Pig pyres anger local residents

Take note – story published 9 years ago

Almost every local government district in southeast Latgale province has designated official sites with containers for collecting wild boar carcasses and parts. Pits are being dug to burn the culled swine known to be infected or exposed to African swine fever (AFS). However, some residents object to the improvised efforts to contain the crisis in line with orders by the state veterinary health authority, reports Latvian Radio (LR).

Such is the case in Saliena county of Daugavpils district, where people are upset over the unpleasant smoke and smell. They are also worried about the surrounding environment, their health and safety – whether the measures will threaten their homesteads and cause the disease to enter their animal pens.

For instance, a village meeting at the Saliena county hall Wednesday transpired in heated tones, despite the fact that no cases of ASF have yet been confirmed in its territory. Local residents are worked up over the official placement of a wild-boar pyre right in their backyard.

“Was there really no place else in all of Daugavpils district to put it?” asked one woman, “We can’t go into the woods, can’t go swimming, can’t go mushroom- or berry-picking,” she went on to complain to LR's correspondent.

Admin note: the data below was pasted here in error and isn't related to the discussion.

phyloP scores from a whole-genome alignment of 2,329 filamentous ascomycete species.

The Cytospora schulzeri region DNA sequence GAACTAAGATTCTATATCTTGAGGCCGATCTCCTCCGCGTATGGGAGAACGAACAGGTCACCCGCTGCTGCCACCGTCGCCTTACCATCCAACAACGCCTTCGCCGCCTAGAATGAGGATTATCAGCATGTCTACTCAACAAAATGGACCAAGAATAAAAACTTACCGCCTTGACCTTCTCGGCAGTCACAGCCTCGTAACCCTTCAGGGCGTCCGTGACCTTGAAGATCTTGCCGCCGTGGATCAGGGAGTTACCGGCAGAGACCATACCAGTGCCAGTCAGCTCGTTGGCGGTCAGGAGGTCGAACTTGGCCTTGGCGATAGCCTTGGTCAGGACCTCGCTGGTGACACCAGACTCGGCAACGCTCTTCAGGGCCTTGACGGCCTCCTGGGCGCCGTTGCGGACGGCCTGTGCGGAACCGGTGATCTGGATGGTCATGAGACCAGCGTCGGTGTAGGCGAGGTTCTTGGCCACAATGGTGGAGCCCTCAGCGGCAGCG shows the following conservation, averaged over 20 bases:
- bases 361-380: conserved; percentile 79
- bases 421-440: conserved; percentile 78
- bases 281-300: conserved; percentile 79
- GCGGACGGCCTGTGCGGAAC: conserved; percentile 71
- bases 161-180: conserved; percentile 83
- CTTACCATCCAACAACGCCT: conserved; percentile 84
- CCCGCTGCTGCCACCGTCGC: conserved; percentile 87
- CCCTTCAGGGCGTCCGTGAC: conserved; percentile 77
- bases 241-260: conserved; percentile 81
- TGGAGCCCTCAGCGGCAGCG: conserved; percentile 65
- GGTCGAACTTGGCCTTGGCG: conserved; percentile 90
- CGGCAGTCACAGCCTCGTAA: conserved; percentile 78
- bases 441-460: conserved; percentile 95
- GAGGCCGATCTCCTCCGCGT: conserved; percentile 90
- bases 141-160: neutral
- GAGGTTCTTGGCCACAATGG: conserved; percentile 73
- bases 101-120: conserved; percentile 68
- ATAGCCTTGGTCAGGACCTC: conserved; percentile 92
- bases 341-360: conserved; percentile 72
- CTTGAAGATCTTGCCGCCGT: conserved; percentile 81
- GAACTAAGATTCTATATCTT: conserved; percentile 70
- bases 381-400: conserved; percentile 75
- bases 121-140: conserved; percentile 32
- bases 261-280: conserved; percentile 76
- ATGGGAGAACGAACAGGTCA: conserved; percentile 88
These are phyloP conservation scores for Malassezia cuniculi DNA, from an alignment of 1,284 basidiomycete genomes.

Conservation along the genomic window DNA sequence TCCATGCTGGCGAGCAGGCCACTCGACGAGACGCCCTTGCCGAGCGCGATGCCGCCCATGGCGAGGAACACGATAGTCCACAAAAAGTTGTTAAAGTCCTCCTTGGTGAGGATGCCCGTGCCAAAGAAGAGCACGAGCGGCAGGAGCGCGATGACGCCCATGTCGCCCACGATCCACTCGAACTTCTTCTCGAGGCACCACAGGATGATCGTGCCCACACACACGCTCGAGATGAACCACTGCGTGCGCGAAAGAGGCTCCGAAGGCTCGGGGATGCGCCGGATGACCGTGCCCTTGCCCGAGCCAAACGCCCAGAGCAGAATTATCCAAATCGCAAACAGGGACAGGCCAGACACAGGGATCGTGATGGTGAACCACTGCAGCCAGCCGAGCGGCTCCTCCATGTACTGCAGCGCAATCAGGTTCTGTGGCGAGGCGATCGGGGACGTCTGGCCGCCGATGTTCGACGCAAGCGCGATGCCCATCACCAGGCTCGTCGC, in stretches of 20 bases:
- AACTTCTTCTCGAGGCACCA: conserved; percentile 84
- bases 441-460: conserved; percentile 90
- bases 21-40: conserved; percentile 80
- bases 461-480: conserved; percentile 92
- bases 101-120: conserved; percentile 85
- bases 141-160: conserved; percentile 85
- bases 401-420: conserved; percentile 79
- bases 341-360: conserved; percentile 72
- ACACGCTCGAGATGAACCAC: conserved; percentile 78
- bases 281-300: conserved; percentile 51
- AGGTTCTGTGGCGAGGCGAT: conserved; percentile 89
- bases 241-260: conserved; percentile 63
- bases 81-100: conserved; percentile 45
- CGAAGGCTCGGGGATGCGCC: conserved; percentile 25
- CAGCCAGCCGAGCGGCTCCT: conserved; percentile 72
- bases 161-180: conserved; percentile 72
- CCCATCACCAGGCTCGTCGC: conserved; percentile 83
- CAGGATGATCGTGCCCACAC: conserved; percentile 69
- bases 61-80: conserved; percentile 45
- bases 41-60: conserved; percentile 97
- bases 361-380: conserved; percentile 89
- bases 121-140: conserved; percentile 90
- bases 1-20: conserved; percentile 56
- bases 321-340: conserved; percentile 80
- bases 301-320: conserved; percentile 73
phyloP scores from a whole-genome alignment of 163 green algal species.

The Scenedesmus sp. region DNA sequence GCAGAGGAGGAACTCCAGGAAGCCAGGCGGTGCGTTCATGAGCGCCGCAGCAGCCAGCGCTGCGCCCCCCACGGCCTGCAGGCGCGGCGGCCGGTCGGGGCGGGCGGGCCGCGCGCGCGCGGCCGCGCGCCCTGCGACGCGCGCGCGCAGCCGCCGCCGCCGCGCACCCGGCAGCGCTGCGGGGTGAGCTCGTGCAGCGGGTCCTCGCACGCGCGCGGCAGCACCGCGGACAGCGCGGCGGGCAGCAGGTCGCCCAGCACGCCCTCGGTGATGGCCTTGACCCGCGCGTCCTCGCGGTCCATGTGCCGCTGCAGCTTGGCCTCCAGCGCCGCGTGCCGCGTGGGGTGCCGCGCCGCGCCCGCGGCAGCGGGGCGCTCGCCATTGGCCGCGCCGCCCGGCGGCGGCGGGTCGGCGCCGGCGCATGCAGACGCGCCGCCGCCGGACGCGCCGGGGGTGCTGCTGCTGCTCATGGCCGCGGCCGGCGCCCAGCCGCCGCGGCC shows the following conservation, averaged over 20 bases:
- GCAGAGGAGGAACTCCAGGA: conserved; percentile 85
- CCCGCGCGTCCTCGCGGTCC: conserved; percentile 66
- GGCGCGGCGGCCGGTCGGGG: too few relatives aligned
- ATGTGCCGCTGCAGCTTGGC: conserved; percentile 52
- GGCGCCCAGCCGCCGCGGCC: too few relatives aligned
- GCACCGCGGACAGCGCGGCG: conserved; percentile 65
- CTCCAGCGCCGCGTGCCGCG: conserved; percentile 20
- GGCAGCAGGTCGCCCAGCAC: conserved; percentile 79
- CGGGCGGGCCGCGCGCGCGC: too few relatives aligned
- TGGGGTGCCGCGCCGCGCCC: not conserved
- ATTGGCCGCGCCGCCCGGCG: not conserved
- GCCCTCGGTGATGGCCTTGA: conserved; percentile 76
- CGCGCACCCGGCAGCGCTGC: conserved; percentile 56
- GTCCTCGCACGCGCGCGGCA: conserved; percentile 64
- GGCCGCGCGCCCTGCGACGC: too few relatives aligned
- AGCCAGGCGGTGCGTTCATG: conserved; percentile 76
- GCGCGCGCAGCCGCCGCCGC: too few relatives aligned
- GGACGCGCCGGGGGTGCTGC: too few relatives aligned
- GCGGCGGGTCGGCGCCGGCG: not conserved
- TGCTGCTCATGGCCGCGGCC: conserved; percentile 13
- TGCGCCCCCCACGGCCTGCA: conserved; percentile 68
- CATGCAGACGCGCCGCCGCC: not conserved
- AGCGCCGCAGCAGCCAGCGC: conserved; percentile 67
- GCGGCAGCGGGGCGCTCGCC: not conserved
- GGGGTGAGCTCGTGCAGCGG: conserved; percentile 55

Finding a place to burn the pigs was difficult due to the population densities among homestead farms in the area, says Daugavpils district council leader Janīna Jalinska. “We chose the site where the farms are farther apart in a wooded area,” she explained.

Jalinska admitted that the lack of proper cremating facilities has prompted improvised measures such as putting tires and other littered debris in with the firewood to achieve the necessary incineration temperatures, thus creating environmental hazards. Local governments are urging the state to bring in cremating units from third countries such as Poland and Denmark, where their use is widespread.

Twelve containers throughout Latgale’s districts have been put out for hunters to bring wild boar carcasses caught in the culls ordered by the Food and Veterinary Service (PVD) as part of the state of emergency declared for the affected regions, which now also include a whole swath of northern border areas with Russia and Estonia.

Similarly, pyre pits are also being created near them to destroy the culled animals.

PVD southern Latgale department head Antons Lazdāns told LR that “there’s no place for democracy here right now.”

“This is a matter for the state to handle, it’s a state of emergency that we must act quickly to stabilize. If we’re working at the state level, we have to put democracy aside and act. One is brought to court for failing to take action, not for taking action,” said the region’s chief veterinary health inspector.

Latgalē sākta ar cūku mēri slimo un nomedīto mežacūku dedzināšana
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PVD officials also confirmed Wednesday that their counterparts in Poland have detected another outbreak of ASF near the border with Belarus, where six infected wild boar carcasses were found in Grodek province. Previous cases of ASF were confirmed by Polish veterinary health officials on July 9, as well as in May and February.

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